It might sound obvious, but if you’re hoping to be a good fit for digital marketing, you’ll need a solid understanding of general marketing theory, as well as specific digital marketing techniques. The former includes understanding the difference between a marketing funnel and a digital marketing funnel, or what the key content types are. The latter includes understanding digital marketing techniques like email marketing or the basics of SEO.
A love of technology
Digital marketing, unsurprisingly, relies on digital tech. And as we’re all aware, new tech is constantly emerging. If you find fresh technologies fascinating (rather than befuddling) and see their potential over their pitfalls, this will put you in great stead for a digital marketing career. You’ll be passionate about figuring out how to turn the latest tech trends to your advantage, and be great at spotting when the latest fads are just hot air and hype!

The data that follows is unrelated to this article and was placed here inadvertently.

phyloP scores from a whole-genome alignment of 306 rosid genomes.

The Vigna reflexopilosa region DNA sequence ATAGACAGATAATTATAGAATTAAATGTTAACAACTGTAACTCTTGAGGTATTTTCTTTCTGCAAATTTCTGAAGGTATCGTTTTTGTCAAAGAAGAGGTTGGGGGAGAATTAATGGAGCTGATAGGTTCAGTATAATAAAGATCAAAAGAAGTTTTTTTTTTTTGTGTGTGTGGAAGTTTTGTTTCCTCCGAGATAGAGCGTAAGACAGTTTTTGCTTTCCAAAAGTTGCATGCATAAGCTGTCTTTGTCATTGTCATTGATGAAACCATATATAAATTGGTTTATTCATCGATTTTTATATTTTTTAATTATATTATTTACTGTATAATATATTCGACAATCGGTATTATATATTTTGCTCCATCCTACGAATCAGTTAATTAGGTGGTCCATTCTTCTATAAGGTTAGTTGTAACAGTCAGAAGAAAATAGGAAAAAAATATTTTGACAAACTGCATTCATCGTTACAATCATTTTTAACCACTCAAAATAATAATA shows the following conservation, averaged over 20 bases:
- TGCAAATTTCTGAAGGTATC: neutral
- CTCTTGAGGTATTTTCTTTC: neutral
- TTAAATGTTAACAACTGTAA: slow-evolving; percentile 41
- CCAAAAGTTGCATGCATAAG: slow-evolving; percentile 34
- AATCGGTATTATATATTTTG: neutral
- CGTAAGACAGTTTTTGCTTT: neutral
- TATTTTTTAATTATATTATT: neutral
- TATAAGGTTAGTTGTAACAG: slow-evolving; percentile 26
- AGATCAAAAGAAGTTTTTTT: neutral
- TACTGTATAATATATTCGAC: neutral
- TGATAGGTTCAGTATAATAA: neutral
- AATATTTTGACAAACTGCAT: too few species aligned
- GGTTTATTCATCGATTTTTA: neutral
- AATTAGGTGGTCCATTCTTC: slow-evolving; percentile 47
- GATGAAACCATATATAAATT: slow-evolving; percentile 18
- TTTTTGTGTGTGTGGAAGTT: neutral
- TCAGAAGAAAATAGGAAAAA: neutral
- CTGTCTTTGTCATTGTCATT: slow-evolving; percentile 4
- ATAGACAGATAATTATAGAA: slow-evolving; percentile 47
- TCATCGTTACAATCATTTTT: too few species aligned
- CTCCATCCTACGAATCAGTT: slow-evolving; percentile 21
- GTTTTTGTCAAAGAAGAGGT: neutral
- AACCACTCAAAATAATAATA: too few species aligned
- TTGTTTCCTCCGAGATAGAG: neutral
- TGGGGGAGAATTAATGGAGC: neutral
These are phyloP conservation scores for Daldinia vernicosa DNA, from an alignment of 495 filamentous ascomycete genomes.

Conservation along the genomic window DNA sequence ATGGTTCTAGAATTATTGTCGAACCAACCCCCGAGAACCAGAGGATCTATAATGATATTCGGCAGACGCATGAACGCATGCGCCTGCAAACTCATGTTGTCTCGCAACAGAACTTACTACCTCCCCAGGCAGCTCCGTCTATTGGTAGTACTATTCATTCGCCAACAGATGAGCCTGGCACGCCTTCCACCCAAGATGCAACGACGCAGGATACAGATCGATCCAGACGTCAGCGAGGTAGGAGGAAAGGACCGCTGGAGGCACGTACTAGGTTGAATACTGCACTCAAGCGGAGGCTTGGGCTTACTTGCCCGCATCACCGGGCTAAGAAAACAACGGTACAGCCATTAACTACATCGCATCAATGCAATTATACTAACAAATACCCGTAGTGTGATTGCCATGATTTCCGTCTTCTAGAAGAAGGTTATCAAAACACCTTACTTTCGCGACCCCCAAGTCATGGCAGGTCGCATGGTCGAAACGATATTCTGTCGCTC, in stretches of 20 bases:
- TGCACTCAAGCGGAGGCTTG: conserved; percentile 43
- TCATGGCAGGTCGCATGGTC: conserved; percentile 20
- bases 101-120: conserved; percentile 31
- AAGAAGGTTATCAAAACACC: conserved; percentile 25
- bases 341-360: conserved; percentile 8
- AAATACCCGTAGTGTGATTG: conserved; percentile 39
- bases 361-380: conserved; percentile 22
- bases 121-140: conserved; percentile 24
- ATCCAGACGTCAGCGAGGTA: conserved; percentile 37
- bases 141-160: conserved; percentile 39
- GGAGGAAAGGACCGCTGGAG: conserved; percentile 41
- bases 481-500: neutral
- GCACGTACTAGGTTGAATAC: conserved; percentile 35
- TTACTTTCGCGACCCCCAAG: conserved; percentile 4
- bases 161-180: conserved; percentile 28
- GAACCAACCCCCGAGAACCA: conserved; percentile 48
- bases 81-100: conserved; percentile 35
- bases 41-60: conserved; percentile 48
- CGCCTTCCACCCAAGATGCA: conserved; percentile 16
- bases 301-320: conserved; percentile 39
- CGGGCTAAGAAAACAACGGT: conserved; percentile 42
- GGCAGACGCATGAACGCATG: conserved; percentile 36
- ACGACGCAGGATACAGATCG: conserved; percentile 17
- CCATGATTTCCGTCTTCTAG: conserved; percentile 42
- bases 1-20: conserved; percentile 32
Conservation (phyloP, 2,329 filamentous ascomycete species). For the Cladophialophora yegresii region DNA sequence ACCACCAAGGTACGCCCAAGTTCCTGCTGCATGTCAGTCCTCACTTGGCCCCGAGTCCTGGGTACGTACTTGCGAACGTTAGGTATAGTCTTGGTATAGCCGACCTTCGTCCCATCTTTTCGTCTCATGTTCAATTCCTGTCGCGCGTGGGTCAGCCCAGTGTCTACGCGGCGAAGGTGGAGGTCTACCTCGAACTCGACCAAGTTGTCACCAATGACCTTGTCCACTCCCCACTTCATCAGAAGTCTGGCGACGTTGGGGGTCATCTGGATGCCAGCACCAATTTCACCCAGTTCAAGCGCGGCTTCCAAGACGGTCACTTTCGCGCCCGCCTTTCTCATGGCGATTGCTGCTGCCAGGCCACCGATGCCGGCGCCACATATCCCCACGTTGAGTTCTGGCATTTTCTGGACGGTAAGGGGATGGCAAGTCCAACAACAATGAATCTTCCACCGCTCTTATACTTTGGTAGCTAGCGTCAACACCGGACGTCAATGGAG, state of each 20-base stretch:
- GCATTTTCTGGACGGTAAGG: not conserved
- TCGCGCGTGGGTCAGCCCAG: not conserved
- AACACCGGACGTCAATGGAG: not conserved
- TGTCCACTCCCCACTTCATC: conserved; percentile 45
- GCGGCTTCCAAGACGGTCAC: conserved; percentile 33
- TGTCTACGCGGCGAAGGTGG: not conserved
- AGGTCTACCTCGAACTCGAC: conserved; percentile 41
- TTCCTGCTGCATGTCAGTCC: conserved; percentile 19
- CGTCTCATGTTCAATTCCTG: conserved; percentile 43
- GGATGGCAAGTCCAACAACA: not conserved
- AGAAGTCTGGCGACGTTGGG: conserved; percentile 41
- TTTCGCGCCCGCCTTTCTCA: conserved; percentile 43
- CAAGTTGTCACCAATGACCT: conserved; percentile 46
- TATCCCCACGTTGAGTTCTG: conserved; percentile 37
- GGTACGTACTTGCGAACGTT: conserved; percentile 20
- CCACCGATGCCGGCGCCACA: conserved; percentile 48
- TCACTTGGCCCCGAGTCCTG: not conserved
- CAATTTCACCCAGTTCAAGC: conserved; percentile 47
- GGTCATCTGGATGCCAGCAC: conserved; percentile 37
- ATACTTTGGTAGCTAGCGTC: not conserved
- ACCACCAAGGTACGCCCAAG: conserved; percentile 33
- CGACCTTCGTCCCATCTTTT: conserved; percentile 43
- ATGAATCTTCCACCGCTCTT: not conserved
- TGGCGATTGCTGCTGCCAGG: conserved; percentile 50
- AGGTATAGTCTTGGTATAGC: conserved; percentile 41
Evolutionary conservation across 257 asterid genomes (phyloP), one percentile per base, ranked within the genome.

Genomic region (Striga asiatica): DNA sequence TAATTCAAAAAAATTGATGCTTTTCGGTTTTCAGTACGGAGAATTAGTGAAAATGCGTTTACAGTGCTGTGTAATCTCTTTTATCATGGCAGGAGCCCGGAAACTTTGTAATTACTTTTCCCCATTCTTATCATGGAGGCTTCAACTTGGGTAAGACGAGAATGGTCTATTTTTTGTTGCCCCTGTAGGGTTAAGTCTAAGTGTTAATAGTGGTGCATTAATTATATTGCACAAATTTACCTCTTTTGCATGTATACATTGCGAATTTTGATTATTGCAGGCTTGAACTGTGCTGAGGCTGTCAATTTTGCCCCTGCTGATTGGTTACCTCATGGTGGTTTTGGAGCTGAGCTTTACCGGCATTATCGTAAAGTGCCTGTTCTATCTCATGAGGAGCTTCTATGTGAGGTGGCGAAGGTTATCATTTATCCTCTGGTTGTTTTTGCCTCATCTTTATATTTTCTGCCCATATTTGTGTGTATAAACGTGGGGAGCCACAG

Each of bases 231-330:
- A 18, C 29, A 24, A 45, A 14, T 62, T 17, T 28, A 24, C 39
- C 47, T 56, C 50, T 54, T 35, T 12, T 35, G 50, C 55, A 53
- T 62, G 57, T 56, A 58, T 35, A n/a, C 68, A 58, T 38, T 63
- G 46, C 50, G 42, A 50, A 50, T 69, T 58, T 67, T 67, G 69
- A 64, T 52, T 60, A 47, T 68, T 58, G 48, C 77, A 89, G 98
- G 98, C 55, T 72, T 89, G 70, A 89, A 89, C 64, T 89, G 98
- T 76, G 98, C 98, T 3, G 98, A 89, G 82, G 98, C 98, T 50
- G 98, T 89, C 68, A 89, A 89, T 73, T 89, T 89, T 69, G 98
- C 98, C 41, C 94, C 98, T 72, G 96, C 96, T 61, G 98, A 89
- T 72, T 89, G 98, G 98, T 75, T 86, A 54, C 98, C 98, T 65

Highly organized and detail-focused
Digital marketing is often a curious combination of fast-paced decision-making and perfectionist planning. You’ll be good at self-management, prioritizing what needs to be done, and honing in on necessary facts and figures when they require your attention at short notice. While you’ll no doubt be happy strategizing with spreadsheets, you’ll be just as content letting everything drop to handle an emergency such as a social media storm or a customer service issue.
Strategic and competitive
Going hand-in-hand with organizational skills, the best digital marketers are great strategic thinkers. While creativity is essential, the main thing is to keep an eye on your objectives. Is a campaign going as planned? Or is it going over budget? Are you meeting your KPIs? Balancing winning campaigns with flexible strategies will help keep you ahead of competitors.